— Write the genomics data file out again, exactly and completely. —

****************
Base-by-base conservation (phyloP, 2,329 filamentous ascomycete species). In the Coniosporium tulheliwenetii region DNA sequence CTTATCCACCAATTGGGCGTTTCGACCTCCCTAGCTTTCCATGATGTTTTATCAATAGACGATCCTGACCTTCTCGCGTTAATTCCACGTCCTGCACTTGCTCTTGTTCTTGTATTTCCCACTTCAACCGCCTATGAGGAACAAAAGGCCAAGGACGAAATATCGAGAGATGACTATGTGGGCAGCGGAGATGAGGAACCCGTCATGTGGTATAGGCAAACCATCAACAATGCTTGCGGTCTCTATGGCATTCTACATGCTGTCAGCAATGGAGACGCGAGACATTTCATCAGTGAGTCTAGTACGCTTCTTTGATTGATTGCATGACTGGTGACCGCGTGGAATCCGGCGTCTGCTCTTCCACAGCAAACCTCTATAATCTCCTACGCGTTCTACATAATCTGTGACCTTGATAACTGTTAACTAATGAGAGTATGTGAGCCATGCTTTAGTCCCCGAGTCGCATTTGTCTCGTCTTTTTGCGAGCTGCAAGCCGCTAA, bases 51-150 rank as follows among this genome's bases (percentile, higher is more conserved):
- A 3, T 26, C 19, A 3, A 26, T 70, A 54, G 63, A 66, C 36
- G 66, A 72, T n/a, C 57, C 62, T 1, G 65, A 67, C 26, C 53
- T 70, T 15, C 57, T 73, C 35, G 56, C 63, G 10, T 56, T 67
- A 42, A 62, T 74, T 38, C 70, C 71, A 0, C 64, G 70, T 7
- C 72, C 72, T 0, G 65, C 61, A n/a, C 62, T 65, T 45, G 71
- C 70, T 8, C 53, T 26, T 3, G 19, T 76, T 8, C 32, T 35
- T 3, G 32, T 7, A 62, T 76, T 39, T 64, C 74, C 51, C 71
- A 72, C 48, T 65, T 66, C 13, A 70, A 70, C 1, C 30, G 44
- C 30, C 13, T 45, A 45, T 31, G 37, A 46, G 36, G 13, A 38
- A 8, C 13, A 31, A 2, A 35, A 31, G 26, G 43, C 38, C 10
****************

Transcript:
Base-by-base conservation (phyloP, 2,329 filamentous ascomycete species). In the Coniosporium tulheliwenetii region DNA sequence CTTATCCACCAATTGGGCGTTTCGACCTCCCTAGCTTTCCATGATGTTTTATCAATAGACGATCCTGACCTTCTCGCGTTAATTCCACGTCCTGCACTTGCTCTTGTTCTTGTATTTCCCACTTCAACCGCCTATGAGGAACAAAAGGCCAAGGACGAAATATCGAGAGATGACTATGTGGGCAGCGGAGATGAGGAACCCGTCATGTGGTATAGGCAAACCATCAACAATGCTTGCGGTCTCTATGGCATTCTACATGCTGTCAGCAATGGAGACGCGAGACATTTCATCAGTGAGTCTAGTACGCTTCTTTGATTGATTGCATGACTGGTGACCGCGTGGAATCCGGCGTCTGCTCTTCCACAGCAAACCTCTATAATCTCCTACGCGTTCTACATAATCTGTGACCTTGATAACTGTTAACTAATGAGAGTATGTGAGCCATGCTTTAGTCCCCGAGTCGCATTTGTCTCGTCTTTTTGCGAGCTGCAAGCCGCTAA, bases 51-150 rank as follows among this genome's bases (percentile, higher is more conserved):
- A 3, T 26, C 19, A 3, A 26, T 70, A 54, G 63, A 66, C 36
- G 66, A 72, T n/a, C 57, C 62, T 1, G 65, A 67, C 26, C 53
- T 70, T 15, C 57, T 73, C 35, G 56, C 63, G 10, T 56, T 67
- A 42, A 62, T 74, T 38, C 70, C 71, A 0, C 64, G 70, T 7
- C 72, C 72, T 0, G 65, C 61, A n/a, C 62, T 65, T 45, G 71
- C 70, T 8, C 53, T 26, T 3, G 19, T 76, T 8, C 32, T 35
- T 3, G 32, T 7, A 62, T 76, T 39, T 64, C 74, C 51, C 71
- A 72, C 48, T 65, T 66, C 13, A 70, A 70, C 1, C 30, G 44
- C 30, C 13, T 45, A 45, T 31, G 37, A 46, G 36, G 13, A 38
- A 8, C 13, A 31, A 2, A 35, A 31, G 26, G 43, C 38, C 10